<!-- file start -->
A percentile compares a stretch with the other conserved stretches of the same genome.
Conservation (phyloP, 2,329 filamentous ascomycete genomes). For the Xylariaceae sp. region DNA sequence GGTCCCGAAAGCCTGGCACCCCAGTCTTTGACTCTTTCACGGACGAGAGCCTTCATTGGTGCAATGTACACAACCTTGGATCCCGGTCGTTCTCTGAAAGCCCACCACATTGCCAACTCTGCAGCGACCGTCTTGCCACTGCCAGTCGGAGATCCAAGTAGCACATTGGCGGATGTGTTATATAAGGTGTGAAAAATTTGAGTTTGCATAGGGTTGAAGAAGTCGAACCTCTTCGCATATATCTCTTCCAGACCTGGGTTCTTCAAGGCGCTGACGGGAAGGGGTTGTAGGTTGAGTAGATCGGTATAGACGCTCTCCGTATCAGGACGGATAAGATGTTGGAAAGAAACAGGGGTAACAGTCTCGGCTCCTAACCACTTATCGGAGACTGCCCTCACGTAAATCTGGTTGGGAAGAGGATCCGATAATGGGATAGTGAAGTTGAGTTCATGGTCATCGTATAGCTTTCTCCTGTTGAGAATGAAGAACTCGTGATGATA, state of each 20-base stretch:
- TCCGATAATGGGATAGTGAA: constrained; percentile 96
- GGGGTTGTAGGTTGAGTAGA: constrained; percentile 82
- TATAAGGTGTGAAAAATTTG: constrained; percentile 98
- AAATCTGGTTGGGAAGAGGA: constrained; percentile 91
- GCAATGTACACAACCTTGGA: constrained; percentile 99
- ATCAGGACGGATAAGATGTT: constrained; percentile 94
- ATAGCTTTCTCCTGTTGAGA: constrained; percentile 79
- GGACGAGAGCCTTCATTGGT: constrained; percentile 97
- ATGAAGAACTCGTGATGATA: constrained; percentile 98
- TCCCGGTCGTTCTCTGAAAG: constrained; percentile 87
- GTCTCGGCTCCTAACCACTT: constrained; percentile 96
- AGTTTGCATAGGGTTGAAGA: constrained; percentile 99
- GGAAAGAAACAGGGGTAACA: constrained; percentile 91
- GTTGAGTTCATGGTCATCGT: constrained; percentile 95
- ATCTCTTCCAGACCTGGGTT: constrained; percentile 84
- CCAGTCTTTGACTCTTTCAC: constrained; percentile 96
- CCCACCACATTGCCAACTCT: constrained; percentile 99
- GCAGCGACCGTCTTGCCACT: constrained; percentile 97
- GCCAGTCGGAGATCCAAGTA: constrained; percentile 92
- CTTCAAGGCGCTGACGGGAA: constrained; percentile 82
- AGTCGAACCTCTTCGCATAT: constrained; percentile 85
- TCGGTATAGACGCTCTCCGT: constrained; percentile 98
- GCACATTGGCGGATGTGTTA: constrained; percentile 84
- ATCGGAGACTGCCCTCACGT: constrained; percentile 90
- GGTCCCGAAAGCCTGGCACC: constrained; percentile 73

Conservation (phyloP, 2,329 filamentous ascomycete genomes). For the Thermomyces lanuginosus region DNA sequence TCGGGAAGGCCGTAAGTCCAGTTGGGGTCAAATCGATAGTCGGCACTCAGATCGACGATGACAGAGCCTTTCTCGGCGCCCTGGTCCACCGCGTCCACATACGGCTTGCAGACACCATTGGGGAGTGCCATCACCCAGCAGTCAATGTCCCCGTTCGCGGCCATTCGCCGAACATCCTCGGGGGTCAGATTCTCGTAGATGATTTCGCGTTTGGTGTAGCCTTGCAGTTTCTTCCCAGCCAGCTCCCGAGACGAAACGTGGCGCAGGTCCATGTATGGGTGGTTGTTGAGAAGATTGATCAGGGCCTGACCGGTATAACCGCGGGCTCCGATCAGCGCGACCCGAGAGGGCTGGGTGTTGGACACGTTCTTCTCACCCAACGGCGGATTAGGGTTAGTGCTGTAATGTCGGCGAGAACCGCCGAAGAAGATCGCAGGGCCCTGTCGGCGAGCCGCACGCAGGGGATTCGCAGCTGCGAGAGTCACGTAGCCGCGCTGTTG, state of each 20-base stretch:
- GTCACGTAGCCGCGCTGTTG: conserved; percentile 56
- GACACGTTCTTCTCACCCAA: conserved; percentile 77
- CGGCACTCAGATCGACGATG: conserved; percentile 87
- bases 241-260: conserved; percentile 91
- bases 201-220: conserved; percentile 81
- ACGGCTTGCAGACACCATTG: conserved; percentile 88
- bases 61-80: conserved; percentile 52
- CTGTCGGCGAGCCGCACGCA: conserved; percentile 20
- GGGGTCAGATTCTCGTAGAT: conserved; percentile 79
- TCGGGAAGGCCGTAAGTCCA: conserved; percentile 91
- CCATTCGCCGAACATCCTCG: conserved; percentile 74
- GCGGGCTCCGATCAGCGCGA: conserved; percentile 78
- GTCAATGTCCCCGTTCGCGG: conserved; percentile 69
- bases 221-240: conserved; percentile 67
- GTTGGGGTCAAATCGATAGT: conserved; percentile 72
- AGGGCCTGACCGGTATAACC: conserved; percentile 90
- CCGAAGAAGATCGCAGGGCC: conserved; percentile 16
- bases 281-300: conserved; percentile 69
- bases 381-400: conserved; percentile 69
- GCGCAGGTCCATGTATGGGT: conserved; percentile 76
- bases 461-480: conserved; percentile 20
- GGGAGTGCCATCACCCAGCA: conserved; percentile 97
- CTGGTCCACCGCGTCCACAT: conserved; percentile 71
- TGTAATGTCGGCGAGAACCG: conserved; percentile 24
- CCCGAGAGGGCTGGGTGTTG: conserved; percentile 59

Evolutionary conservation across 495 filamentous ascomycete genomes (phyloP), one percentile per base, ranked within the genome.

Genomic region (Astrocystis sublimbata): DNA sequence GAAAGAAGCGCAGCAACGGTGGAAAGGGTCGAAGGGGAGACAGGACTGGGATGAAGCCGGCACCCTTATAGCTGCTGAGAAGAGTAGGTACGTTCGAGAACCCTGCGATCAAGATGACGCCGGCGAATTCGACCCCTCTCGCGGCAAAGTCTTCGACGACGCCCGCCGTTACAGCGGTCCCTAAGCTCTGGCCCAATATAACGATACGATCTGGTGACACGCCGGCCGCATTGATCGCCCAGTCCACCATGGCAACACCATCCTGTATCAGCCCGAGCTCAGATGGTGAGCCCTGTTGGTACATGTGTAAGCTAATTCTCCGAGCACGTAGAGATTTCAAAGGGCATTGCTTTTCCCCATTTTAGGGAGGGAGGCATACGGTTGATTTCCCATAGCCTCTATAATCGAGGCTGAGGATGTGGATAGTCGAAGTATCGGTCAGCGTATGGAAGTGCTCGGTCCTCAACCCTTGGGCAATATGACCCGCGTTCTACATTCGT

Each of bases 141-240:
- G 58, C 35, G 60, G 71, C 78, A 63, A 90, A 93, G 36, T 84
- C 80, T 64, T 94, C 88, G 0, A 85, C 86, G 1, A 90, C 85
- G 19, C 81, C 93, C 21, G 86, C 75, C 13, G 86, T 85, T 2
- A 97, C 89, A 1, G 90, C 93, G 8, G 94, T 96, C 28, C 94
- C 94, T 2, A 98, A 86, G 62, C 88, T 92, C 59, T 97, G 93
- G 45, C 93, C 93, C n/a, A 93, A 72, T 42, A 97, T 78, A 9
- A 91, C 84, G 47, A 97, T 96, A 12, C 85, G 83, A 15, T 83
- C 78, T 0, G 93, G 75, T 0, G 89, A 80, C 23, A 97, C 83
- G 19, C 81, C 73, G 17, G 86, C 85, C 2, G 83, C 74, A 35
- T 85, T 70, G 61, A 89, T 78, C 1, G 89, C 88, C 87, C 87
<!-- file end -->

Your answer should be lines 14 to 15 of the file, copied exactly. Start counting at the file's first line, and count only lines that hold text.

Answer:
- AGTTTGCATAGGGTTGAAGA: constrained; percentile 99
- GGAAAGAAACAGGGGTAACA: constrained; percentile 91